Creating Branch

Well creating a new branch while working on repositories is as important as structuring the workflow. It can be implemented with the help of a very basic command which can be seen below:

$ git branch test

It shows that a new branch named as test is created and it is then followed by adding the files into the staging area followed by the final commit.

Switching to Branch

Well creating a branch is an easy task then it is followed by accessing the above created branch. It is possible by checking out to that specified branch. Inside this branch,the changes made by you won’t effect the resource files in the main branch. It is obviously a recommended and crucial stage while creating a branch. It needs to be done usually before committing and adding the files and changes to the staging area. It is done as follows.

$ git checkout test

Connecting with remote URL

Now, let’s assume a condition in which you want to connect your remote system resource files with Global Unified Resource system over Internet domain. Well that’s actually possible with GIT functionalities. It gives you add-on functionality in which you can connect and push your local codebase files to GitHub or other resources in just a single shot.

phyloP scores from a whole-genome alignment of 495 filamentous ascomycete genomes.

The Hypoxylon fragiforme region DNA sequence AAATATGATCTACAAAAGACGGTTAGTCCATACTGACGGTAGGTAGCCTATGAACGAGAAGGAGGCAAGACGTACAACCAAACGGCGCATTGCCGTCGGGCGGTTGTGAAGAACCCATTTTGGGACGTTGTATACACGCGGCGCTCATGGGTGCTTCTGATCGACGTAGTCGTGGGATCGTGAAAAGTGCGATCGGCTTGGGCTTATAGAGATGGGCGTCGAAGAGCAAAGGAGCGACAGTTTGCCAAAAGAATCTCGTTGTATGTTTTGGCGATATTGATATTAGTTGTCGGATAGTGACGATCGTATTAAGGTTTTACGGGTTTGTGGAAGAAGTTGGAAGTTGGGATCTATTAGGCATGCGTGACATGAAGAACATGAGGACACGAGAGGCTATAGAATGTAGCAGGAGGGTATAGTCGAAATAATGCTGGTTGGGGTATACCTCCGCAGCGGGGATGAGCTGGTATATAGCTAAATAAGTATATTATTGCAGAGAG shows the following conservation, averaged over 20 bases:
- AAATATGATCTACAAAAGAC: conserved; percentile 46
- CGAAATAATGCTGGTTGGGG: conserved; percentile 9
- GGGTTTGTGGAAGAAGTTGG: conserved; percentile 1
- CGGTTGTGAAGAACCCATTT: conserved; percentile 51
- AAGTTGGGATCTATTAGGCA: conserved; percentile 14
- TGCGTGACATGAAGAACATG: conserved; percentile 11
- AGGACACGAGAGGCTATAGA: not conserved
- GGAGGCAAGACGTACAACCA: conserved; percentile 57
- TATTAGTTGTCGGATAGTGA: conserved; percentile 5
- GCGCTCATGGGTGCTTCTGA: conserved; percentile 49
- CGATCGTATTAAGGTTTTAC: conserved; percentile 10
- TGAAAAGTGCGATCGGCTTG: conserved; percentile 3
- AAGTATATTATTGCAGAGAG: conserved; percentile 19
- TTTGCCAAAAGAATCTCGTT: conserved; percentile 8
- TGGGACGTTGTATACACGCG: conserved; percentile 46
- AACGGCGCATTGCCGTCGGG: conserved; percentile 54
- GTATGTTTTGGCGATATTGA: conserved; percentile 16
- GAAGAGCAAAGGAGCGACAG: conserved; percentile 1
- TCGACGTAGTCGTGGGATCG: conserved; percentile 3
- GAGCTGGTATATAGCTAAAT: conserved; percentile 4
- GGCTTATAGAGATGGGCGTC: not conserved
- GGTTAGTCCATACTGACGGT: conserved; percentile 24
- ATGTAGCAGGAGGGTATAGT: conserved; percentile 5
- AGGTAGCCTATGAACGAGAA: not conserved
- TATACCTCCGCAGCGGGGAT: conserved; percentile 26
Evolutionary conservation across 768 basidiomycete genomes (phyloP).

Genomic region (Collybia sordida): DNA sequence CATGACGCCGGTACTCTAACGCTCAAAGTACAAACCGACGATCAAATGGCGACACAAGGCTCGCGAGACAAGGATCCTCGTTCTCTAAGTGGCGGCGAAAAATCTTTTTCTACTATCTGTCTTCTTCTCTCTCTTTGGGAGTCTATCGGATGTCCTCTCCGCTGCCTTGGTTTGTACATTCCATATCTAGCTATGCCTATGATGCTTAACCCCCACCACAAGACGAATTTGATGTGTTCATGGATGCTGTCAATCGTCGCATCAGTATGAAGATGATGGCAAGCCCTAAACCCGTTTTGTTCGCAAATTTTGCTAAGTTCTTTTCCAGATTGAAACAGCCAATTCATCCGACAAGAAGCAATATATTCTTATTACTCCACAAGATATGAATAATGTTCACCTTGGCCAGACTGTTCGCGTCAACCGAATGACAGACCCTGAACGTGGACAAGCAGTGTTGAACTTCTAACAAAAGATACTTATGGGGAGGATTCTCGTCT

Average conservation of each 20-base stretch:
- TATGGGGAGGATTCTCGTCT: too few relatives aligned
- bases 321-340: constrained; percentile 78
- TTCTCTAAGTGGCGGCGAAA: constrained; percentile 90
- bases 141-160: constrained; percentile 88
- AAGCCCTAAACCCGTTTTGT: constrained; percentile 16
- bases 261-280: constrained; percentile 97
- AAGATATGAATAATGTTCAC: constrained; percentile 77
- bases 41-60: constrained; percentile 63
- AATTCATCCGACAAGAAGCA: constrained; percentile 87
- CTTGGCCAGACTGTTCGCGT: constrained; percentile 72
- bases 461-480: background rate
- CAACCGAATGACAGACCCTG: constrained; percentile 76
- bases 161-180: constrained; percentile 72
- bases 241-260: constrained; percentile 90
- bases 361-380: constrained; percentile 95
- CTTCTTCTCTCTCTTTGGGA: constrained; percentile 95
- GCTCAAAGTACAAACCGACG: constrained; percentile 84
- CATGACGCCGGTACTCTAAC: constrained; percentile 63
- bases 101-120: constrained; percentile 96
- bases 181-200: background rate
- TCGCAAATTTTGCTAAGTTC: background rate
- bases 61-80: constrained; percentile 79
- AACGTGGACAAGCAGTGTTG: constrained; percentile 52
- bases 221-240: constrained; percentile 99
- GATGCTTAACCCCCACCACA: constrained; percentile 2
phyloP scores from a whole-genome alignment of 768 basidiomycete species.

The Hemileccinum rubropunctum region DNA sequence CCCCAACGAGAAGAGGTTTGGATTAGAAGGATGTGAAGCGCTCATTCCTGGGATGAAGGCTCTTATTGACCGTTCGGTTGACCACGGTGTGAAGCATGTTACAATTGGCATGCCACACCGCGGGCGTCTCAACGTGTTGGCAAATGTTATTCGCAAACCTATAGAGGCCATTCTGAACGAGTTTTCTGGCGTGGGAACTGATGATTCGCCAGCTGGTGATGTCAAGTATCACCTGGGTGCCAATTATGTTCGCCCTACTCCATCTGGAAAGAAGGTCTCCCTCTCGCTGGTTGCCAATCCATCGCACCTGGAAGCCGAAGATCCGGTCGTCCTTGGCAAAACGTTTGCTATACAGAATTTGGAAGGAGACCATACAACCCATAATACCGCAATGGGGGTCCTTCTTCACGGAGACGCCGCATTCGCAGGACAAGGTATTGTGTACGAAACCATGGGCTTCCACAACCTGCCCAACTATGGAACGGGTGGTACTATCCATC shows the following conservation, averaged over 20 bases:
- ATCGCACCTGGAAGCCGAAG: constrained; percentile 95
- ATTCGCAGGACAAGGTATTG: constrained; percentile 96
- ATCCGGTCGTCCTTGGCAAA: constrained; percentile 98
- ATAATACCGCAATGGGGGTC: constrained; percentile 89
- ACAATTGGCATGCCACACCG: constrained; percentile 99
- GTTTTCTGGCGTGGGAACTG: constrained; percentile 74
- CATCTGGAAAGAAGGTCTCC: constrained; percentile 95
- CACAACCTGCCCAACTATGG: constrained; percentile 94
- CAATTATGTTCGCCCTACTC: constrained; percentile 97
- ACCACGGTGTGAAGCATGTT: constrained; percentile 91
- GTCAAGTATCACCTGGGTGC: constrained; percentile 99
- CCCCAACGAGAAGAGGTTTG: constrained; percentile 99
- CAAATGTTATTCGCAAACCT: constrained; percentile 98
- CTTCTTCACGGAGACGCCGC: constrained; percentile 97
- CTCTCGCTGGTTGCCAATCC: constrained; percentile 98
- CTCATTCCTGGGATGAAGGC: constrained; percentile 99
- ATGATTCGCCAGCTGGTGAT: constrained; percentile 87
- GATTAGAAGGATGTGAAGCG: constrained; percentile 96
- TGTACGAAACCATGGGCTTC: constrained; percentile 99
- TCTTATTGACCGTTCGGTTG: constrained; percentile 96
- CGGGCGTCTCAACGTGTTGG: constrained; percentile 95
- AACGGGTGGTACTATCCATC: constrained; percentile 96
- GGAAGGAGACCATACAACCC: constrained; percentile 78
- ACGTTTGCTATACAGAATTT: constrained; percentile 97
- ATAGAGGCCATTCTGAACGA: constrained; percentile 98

So, for this to happen make sure to connect with the URL. The following command helps you to do so.

$ git remote add mine www.abc.com/xyz

Here remote keyword is used to identify and establish a server system with the name keyword as mine. You can use your own keyword instead of mine but the keyword remote is fixed . Mine is followed by the URL you want to connect your Remote Repository with.

Working Life-Cycle of Remote Repository via GIT

Checking the created Server